Legislative, Safety & Regulatory
Singapore Airlines pulled three of its A380 superjumbo jetliners from service on Wednesday after tests revealed oil stains on their engines…Europe’s air safety regulator ordered a new round of inspections Thursday on all A380 jetliners using Rolls-Royce engines after it said an oil fire in the engine of an A380 operated by Qantas may have caused the failure that forced the plane to make an emergency landing last week…Airbus warned on Friday that investigations into an engine blowout could delay deliveries of the plane in 2011 as the plane maker focuses on maintaining the existing fleet…and it's been a bad week for Boeing too as it grounded its test fleet of new 787 passenger jets on Wednesday while it investigates an electrical fire that forced one of the planes to make an emergency landing.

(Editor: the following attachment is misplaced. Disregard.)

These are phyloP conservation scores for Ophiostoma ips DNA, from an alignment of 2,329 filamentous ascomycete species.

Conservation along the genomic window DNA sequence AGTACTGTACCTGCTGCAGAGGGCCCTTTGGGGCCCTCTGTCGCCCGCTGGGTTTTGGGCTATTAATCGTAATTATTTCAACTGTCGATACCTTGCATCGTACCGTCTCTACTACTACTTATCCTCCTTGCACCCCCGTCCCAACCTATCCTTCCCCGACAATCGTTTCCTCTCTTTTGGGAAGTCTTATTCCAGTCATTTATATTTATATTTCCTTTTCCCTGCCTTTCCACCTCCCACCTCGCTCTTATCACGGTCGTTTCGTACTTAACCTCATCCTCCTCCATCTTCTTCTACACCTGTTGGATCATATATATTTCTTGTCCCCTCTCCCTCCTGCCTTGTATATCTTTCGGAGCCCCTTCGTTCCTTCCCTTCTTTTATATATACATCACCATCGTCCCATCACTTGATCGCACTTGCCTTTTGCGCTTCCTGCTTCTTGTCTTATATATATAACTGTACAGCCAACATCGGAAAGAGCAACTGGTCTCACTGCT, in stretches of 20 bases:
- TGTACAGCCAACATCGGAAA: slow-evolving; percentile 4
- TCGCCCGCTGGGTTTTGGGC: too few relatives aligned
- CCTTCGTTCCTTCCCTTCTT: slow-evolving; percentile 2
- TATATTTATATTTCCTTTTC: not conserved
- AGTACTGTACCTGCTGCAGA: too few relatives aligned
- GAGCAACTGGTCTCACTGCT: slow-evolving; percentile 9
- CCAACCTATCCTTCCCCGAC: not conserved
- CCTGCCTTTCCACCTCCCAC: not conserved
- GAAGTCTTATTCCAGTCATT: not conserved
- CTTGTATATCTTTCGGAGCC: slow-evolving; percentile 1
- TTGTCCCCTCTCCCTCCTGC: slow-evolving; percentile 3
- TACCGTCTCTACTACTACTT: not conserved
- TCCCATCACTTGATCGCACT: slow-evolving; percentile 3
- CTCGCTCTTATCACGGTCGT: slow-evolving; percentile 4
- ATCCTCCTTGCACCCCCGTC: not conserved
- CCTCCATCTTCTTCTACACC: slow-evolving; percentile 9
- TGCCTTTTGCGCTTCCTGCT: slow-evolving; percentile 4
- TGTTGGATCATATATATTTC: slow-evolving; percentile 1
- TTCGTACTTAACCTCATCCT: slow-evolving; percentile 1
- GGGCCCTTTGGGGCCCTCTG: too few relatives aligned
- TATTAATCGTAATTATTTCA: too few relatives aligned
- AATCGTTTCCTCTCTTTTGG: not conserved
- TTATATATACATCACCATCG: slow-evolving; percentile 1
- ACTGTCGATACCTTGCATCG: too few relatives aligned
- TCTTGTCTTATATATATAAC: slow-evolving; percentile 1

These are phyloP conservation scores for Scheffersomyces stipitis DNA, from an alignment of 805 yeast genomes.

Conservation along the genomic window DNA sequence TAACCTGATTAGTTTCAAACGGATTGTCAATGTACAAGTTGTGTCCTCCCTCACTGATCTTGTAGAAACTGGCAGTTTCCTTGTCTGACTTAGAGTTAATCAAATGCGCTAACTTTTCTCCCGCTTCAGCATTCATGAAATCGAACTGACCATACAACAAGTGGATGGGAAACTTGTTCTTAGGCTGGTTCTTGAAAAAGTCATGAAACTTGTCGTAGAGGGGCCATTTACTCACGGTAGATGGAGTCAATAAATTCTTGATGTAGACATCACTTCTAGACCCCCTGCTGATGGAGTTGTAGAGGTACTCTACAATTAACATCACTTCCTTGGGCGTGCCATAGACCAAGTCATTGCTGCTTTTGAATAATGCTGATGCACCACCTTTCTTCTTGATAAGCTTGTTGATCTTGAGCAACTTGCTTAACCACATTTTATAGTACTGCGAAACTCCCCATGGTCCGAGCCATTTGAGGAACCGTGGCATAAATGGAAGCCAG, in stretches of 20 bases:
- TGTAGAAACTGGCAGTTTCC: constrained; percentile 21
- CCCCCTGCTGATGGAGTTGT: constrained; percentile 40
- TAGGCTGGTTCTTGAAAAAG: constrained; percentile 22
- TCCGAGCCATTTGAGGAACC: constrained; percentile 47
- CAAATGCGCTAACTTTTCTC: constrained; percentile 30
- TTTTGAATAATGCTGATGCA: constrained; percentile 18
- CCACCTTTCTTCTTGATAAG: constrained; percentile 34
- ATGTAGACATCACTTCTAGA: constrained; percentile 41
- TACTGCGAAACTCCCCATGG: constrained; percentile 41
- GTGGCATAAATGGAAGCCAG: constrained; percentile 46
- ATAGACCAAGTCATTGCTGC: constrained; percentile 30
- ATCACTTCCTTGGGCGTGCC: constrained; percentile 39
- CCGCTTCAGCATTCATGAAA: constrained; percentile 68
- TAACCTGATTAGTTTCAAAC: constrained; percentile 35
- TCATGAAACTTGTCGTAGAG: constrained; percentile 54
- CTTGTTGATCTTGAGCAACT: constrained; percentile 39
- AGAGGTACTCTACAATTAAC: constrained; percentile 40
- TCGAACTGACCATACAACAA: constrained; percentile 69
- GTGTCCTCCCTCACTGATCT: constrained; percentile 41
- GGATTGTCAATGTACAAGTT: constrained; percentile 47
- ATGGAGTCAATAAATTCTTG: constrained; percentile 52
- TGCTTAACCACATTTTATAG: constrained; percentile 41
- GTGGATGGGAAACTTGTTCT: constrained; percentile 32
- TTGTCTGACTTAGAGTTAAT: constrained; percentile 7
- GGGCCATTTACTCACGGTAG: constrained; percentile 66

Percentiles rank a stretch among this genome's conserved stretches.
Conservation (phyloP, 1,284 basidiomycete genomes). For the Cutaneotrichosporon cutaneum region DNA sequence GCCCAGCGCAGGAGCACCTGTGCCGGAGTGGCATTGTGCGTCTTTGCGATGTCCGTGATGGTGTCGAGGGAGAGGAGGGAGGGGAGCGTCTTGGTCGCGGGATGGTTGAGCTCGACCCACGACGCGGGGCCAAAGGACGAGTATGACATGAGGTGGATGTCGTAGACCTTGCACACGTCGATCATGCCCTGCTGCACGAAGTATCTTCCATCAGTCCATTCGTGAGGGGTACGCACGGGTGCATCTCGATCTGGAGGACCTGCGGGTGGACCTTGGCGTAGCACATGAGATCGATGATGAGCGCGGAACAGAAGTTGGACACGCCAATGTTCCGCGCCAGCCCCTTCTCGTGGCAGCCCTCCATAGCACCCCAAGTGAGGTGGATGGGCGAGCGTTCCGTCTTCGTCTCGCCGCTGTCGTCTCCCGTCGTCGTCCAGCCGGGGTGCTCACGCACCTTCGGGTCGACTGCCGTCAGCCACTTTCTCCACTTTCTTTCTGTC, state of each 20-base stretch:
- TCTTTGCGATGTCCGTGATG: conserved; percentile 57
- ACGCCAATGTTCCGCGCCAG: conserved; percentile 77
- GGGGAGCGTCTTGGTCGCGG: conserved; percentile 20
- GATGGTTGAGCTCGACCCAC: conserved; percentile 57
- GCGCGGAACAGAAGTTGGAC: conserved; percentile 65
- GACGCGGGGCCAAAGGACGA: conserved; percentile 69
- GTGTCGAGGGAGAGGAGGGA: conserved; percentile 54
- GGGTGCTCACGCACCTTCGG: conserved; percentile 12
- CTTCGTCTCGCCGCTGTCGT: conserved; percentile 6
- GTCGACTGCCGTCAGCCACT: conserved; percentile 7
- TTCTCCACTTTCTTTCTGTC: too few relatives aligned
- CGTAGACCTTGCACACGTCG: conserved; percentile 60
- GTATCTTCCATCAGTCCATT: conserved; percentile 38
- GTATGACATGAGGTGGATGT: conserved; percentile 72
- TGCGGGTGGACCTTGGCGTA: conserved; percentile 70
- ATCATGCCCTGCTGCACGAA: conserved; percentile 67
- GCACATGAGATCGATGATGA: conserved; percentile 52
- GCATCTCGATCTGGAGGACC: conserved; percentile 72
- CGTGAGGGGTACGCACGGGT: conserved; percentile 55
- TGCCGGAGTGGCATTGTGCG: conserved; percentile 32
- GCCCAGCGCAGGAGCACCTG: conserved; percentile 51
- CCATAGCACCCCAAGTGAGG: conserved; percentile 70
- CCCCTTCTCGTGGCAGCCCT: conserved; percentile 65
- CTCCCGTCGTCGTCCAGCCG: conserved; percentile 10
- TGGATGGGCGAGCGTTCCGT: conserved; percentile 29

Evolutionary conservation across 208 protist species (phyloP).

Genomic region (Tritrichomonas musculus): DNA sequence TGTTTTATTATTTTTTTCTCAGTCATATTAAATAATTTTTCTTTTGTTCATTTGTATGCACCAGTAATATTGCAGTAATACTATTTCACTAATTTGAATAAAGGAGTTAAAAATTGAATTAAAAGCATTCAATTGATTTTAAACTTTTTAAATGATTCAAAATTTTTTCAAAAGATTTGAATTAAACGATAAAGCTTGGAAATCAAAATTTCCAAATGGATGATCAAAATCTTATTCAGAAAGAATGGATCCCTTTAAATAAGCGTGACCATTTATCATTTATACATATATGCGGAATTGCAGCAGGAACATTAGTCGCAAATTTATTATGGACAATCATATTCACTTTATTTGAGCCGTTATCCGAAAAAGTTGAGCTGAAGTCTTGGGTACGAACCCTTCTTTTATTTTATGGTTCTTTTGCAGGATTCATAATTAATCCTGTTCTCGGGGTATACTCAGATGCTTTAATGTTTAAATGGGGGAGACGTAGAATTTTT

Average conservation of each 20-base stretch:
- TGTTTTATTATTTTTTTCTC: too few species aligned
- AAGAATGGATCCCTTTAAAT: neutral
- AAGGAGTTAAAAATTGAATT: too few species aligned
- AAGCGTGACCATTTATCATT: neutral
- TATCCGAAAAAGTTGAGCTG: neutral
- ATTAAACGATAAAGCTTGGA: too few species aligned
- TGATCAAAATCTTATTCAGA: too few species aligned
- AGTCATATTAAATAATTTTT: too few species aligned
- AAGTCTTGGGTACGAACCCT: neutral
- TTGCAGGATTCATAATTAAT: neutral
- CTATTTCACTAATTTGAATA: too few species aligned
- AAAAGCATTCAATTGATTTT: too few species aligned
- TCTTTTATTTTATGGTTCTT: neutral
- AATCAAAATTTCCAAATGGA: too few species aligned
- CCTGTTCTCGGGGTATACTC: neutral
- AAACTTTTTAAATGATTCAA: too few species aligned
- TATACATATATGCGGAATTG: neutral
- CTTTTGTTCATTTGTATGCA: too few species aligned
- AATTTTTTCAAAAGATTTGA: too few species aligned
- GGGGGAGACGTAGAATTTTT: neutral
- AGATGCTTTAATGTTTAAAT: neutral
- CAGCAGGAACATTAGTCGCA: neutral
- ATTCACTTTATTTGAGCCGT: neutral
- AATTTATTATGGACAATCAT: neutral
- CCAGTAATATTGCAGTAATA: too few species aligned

The European Commission this week fined 11 airlines and air carriers a total of €799.5 million for participating in an air cargo cartel. The commission handed Air France the highest fine, €182.9 million, or about $253 million, for its involvement in a cartel that lasted from late 1999 until 2006, and that E.U. officials said raised prices on businesses that shipped goods.
Supporters say it enhances security aboard passenger jets, but critics say it is little more than government-sponsored voyeurism for TSA workers. The dispute is over the new enhanced airport security screening procedures that offer a choice of either a nude, full-body image X-ray scan or a hands-on-all-parts pat-down by a federal agent. And the controversy could be coming to a head…stepped-up security screening at U.S. airports in the wake of foiled terrorism plots has provoked an outcry from airline pilots and passengers, including parents of children who say they are too intrusive. With the busiest holiday travel season nearing, fliers face long security lines and new rigorous pat-down checks begun in recent weeks aimed at discovering hidden explosives. As a result, some travelers are questioning whether to fly at all.